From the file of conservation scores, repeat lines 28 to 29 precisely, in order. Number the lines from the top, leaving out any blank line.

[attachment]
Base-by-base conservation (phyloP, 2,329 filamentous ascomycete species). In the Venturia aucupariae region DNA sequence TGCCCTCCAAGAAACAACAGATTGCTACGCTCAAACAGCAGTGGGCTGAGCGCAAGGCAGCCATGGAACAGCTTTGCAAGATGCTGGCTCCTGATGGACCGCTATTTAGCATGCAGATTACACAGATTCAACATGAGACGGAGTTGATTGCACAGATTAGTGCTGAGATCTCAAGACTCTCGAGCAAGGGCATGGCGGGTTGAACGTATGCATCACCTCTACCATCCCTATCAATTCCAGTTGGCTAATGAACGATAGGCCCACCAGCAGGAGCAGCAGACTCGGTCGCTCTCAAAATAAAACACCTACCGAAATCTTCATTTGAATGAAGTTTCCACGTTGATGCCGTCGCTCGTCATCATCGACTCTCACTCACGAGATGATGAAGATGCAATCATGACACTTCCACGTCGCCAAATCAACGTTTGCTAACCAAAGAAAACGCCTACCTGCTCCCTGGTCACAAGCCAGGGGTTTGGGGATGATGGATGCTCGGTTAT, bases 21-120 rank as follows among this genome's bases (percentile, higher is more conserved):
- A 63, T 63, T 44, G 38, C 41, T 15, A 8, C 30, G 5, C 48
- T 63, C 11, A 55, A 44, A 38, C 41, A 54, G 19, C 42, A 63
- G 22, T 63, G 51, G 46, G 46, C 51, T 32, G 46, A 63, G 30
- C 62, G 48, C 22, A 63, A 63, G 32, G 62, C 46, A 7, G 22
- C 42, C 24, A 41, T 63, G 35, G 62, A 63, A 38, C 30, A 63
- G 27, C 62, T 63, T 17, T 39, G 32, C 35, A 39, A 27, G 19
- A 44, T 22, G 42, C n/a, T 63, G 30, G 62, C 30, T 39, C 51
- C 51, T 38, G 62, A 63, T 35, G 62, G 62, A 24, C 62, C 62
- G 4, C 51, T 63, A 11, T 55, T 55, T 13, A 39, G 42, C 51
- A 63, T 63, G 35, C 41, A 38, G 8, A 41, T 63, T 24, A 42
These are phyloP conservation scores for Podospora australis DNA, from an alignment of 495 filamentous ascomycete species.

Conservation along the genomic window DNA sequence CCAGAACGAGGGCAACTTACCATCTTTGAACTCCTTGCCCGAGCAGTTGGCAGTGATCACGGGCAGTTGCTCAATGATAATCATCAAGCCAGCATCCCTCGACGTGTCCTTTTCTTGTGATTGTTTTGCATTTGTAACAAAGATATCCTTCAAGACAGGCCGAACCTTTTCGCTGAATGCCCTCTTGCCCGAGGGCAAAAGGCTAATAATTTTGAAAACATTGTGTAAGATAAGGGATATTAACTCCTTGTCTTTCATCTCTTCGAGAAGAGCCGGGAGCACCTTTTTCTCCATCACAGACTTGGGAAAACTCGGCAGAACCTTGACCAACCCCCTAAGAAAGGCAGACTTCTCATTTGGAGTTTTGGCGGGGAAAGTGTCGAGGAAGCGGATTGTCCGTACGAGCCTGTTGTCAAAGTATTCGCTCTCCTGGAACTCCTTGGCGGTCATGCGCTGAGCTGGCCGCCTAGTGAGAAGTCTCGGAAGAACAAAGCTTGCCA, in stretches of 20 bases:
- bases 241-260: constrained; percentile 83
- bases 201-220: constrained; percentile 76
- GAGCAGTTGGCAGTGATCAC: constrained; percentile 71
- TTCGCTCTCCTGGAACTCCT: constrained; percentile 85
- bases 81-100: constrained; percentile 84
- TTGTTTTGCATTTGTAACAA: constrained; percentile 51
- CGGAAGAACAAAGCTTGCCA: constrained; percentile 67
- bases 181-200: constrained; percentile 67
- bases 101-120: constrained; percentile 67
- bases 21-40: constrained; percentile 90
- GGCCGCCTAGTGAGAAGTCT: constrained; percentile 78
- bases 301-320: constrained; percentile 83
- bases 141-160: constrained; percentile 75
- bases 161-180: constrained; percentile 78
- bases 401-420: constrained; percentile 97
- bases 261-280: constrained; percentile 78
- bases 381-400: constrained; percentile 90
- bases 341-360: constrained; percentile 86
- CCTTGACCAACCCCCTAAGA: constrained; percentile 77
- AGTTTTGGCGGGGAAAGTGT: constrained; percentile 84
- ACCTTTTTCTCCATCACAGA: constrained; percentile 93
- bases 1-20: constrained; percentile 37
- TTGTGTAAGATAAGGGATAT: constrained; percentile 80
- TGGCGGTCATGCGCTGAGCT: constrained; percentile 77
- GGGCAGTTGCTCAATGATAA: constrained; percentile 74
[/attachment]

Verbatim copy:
- bases 401-420: constrained; percentile 97
- bases 261-280: constrained; percentile 78